Also on Wednesday, the National Association of Realtors (NAR) reported that existing home sales — completed transactions for single-family homes, town homes, condominiums, and co-ops – increased 1.4% in October to a seasonally adjusted annual rate of 5.22 million. This followed six consecutive months of declines. With October’s reading, which was above expectations of an increase to a 5.2 million unit adjusted sales rate (or +0.97% MoM, before), existing home sales are down 5.1% from the same time last year. Perhaps the most important takeaway from the report, speaking on the results, NAR chief economist Lawrence Yun stated, “Rising interest rates and increasing home prices continue to suppress the rate of first-time home buyers. Home sales could further decline before stabilizing. The Federal Reserve should, therefore, re-evaluate its monetary policy of tightening credit, especially in light of softening inflationary pressures, to help ease the financial burden on potential first-time buyers and assure a slump in the market causes no lasting damage to the economy.”

However, as I’ve noted, there are signs of a slowdown on the horizon, a key factor in our calls for the Fed to come out less hawkish on future rate hikes. To this point, Williamson also noted that, “the November survey does raise some warning flags to suggest growth could slow in the coming months. In particular, the growth of hiring has waned as companies grew somewhat less optimistic about the outlook. Goods exports also appear to be coming under increasing pressure, often linked to trade wars rules dampened demand. However, it should also be remembered that some pullback in growth was to be expected after October’s numbers were boosted by a post-hurricane rebound, especially given the historically high levels of production, order books, and employment.”


Key Global Economic Readings





On the commodity front, oil prices remain under pressure as the U.S. continues to produce at record levels, the dollar remains strong (making U.S. oil more expensive for foreign buyers and therefore adding additional pressure on prices) and OPEC and Russia have yet to announce a production cut agreement. Moreover, compounding the immense output, prices are also being pressured by fears of a global growth slowdown, growth expectations being a factor correlated to future demand expectations.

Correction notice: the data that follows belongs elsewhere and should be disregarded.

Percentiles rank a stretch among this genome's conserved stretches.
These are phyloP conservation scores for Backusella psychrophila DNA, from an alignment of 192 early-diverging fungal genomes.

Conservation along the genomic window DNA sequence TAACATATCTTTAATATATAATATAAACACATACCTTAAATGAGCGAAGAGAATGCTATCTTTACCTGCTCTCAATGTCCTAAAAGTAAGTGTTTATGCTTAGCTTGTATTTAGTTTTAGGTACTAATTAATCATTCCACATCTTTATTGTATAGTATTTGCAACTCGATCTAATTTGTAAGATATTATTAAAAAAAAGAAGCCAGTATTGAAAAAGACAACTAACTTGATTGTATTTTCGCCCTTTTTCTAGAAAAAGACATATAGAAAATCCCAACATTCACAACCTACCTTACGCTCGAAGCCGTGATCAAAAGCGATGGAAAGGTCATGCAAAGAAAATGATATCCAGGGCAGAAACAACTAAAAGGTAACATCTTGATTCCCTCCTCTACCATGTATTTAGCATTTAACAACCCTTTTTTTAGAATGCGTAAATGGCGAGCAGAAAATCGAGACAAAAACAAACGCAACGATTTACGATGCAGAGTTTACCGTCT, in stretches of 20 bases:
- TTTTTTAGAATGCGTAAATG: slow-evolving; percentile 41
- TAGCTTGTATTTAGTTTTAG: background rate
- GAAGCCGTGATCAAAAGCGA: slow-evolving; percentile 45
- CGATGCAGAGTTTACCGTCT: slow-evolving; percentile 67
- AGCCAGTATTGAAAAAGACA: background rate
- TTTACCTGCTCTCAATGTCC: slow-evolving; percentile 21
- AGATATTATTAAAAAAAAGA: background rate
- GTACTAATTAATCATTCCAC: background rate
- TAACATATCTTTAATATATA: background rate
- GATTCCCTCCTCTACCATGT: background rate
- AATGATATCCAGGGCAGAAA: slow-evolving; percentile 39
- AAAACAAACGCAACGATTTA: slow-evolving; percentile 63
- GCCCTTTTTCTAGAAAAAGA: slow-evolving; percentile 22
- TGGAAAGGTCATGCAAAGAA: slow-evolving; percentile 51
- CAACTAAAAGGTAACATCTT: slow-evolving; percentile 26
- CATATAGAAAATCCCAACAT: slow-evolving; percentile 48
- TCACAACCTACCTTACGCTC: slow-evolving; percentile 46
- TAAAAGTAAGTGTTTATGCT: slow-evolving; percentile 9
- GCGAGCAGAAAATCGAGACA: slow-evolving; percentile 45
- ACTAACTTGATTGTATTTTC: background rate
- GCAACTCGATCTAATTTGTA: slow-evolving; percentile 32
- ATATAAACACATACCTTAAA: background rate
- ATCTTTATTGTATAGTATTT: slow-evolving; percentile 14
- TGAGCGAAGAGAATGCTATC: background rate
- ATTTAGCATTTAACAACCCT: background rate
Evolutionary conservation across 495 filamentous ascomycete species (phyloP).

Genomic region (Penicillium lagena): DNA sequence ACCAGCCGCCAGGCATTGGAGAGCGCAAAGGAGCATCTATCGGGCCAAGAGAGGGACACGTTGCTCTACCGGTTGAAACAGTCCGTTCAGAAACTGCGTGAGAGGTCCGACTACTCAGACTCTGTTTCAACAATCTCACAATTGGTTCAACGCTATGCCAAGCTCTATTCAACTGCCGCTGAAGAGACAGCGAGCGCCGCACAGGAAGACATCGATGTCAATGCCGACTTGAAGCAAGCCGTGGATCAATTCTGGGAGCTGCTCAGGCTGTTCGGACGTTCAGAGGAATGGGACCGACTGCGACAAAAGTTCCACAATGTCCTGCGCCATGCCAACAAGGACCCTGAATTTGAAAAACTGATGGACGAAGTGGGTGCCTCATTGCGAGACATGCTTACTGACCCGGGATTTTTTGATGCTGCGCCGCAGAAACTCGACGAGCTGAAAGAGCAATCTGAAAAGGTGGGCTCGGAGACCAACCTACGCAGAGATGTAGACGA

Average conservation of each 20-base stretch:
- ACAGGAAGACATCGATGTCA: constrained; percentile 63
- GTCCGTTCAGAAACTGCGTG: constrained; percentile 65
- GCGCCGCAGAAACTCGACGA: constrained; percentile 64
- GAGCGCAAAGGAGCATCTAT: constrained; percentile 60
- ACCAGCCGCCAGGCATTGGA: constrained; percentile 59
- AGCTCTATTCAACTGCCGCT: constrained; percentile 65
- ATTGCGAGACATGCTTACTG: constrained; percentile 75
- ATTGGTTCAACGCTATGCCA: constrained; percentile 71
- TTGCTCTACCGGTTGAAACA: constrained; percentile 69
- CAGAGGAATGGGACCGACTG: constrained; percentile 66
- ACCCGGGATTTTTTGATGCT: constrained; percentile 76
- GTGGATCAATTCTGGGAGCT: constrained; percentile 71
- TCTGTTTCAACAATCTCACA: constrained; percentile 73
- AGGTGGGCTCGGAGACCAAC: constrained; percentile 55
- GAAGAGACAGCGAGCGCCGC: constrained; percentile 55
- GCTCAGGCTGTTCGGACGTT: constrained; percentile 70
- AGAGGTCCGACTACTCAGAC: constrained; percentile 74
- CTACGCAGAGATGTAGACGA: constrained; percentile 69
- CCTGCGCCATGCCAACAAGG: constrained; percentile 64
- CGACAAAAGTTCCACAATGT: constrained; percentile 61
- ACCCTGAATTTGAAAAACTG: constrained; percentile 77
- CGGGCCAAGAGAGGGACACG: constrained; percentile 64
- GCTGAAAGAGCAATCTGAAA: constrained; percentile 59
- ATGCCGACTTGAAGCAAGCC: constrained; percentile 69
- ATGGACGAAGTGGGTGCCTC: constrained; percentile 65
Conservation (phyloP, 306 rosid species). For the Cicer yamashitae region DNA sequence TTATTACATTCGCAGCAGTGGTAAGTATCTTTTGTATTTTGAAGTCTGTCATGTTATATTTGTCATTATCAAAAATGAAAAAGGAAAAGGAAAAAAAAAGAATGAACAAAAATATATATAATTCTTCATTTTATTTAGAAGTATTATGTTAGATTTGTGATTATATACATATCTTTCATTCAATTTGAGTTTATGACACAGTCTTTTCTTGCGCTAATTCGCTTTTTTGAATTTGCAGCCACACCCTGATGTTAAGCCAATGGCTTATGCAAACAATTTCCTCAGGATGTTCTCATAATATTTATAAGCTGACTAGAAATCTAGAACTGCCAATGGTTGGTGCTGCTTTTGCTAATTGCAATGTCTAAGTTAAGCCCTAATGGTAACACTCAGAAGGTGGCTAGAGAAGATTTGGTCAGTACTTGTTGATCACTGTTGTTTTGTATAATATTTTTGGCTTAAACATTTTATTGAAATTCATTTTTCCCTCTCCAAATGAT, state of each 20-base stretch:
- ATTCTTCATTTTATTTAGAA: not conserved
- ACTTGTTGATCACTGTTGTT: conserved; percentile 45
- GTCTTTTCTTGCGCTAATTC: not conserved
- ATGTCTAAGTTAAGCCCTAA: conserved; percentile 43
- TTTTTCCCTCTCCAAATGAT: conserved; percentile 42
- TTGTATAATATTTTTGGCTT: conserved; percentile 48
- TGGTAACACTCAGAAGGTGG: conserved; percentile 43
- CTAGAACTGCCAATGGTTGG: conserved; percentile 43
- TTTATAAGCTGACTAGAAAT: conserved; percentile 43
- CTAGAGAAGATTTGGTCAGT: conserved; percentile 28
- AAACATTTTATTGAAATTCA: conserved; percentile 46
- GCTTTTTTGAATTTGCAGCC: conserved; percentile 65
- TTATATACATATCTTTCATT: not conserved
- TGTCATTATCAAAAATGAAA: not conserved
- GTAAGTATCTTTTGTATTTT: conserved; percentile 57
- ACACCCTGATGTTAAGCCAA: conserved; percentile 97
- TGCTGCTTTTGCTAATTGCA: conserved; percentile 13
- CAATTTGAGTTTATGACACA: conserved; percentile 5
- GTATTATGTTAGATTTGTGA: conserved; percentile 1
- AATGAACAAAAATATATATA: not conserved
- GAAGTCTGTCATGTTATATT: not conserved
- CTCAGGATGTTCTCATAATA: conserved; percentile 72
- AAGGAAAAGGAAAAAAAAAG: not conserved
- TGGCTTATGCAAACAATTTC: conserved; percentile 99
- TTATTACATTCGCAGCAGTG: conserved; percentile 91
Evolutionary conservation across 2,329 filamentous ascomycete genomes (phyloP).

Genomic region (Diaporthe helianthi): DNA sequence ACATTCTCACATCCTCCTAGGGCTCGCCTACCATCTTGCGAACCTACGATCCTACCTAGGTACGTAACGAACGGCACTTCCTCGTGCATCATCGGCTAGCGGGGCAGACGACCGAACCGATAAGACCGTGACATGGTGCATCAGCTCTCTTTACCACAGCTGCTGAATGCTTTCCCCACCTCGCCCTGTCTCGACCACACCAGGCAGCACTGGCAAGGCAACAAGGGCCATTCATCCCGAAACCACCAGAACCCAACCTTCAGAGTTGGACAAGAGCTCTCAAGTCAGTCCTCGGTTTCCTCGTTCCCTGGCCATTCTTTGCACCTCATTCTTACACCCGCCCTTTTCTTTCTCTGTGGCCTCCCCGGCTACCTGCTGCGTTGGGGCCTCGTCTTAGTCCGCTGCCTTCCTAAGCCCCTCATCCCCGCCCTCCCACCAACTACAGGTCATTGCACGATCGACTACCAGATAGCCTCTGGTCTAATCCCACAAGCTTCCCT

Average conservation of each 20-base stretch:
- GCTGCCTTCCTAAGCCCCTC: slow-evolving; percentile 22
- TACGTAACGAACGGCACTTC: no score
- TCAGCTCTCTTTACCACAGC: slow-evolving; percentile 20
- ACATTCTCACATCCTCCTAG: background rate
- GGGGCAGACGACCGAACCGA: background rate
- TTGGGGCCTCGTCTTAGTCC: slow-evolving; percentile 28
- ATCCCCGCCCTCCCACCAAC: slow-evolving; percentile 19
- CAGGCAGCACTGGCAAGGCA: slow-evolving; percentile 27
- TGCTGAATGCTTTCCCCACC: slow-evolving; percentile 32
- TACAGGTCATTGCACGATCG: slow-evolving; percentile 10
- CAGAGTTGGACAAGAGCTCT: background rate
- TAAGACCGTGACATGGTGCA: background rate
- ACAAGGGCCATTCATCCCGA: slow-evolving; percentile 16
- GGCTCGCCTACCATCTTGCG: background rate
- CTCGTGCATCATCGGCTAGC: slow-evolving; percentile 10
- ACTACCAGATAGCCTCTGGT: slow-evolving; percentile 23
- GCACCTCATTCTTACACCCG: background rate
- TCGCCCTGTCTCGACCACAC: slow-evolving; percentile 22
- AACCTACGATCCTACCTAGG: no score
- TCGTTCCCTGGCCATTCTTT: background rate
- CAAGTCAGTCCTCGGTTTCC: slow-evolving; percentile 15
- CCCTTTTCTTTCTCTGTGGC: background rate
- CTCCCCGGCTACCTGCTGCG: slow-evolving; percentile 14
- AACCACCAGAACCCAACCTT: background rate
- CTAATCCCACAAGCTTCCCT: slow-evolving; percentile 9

While the dynamic of increased supply and waning demand will likely continue to result in pressure on prices in the near-term, I want to provide you with a few thinking points that I rule currently weighing internally, and factors I believe help members in better analyzing their own portfolios.

First, on the bearish side of the equation, there is the fact that President Trump has come out in strong support of Saudi Arabia following the killing of Saudi journalist Kamal Khashoggi, despite U.S. intelligence agencies implicating high-ranking Saudi officials in his killing. The reason this could be viewed as bearish is that it could cause Saudi Arabia to rethink its previous calls for a production cut in order to appease President Trump’s calls for lower oil prices.

That said, on a more-bullish note, with WTI now hovering around the $50 level, I could start to see support as U.S. producers (depending on the producer) are now starting to reach break-even levels, meaning that another leg lower could result in losses and therefore prompt producers to reduce output so as not to incur losses or go free cash flow negative. Operating within free cash flows have been a key focus of producers and investors in recent months.


Tax Cut and Jobs Act of 2017

Tax Cut and Jobs Act of 2017

IRS New Changes

This section of the text highlights provisions in three new Acts: Tax Cuts and Jobs Act of 2017 (TCJA of 2017).

I’m getting a lot of questions about new Tax Cuts and Jobs Act of 2017 (TCJA of 2017).  I am, currently going to show how these changes will affect you in your tax return next year (2019) and tax bracket.  I hope it helps you understand the new tax code changes.  The new 1040 forms and other forms are changing (thus showing you drafts of the changes).


  1. Few Tax Changes
  2. Tax forms

Few Tax Changes

Tax Cut and Jobs Act of 2017

On December 22, 2017, President Trump signed into law the Tax Cuts and Jobs Act (TCJAof2017). Arguably the most significant changes to the Internal

Revenue Code in decades, the law reduces tax rates for individuals and corporations, repeals many deductions, but adds some significant deductions as well that benefit many taxpayers.

Which taxpayers’ benefit, and which end up with a high tax liability depends on numerous variables including tax bracket, state of residence, home or business ownership, or specific deductions taxpayer has relied on in the past. In some cases, deductions have increased and in others, they have been reduced or, in many cases, they have been suspended altogether. Each client’s unique facts and circumstances determine whether this sweeping legislation is a win or lose.

Mostoftheindividualchangesexpireattheendof2025, meaning the old tax code rates and deductions return in 2026 unless Congress passes another law before then. Unless otherwise indicated, the following provisions are effective fortaxyearsbeginningafterDecember31,2017, and before January 1, 2026. Therefore, many of the following changes are temporary.